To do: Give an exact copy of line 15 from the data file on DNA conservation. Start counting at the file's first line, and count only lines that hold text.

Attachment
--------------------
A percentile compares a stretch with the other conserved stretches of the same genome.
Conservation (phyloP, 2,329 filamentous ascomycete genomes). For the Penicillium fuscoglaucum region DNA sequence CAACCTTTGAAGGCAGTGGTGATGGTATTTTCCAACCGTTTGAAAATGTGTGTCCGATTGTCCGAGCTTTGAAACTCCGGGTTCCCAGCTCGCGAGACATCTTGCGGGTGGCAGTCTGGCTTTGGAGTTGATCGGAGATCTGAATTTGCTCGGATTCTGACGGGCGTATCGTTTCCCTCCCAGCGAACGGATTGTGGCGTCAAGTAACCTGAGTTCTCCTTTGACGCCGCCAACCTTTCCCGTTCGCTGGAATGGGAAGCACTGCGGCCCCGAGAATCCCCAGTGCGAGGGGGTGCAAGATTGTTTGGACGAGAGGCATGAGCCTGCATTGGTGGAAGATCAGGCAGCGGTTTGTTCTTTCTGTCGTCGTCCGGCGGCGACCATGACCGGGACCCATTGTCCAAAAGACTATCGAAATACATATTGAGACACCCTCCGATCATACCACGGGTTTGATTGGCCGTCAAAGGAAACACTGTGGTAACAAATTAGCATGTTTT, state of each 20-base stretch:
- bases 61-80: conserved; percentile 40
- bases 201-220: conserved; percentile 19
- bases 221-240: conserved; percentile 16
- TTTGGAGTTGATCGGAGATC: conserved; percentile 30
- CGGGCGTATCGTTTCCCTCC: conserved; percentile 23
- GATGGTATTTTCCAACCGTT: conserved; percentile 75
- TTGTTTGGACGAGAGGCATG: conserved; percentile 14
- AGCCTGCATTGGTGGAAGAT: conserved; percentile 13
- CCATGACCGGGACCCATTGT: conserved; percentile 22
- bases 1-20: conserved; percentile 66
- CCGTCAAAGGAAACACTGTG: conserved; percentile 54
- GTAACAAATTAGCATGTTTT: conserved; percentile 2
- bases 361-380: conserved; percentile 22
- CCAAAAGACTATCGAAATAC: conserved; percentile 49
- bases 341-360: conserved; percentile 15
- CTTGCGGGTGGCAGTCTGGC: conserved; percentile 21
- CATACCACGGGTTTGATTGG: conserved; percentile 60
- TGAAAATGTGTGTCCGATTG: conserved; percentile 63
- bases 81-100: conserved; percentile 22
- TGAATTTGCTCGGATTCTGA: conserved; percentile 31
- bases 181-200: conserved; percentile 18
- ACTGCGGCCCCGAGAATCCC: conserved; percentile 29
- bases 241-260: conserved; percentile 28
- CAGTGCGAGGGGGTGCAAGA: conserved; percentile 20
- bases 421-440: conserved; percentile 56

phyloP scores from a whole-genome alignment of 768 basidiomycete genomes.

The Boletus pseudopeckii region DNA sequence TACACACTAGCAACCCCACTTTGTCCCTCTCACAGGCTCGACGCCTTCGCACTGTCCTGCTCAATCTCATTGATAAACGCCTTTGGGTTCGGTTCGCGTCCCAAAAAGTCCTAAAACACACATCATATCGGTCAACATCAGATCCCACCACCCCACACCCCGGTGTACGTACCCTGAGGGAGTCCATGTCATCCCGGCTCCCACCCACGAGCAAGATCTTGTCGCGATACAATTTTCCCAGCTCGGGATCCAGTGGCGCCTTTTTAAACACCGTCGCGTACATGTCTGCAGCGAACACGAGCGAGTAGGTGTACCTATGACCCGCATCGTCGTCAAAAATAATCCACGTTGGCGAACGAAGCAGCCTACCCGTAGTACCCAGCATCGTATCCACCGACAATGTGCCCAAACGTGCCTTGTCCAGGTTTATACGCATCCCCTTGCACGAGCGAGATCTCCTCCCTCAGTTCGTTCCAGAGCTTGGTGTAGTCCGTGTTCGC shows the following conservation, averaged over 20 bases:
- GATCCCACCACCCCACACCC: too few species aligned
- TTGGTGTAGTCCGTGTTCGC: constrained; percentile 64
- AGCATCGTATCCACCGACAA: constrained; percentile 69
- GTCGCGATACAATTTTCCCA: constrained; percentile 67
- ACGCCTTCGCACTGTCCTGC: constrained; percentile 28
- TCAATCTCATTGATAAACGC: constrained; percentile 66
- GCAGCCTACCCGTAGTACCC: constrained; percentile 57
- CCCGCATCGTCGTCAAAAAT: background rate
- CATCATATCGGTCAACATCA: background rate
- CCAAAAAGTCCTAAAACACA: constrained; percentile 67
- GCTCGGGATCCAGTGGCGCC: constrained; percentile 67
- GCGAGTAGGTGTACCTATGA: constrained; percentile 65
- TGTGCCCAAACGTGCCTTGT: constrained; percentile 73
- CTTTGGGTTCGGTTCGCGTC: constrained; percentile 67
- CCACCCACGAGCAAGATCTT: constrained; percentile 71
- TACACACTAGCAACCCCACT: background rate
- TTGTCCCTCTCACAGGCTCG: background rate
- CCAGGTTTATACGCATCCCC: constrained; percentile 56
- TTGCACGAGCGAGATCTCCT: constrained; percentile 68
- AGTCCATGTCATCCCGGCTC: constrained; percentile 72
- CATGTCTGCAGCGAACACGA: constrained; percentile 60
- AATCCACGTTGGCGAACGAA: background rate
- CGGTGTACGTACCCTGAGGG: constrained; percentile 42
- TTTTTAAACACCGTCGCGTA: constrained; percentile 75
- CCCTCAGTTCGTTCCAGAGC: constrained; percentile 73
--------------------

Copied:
- bases 361-380: conserved; percentile 22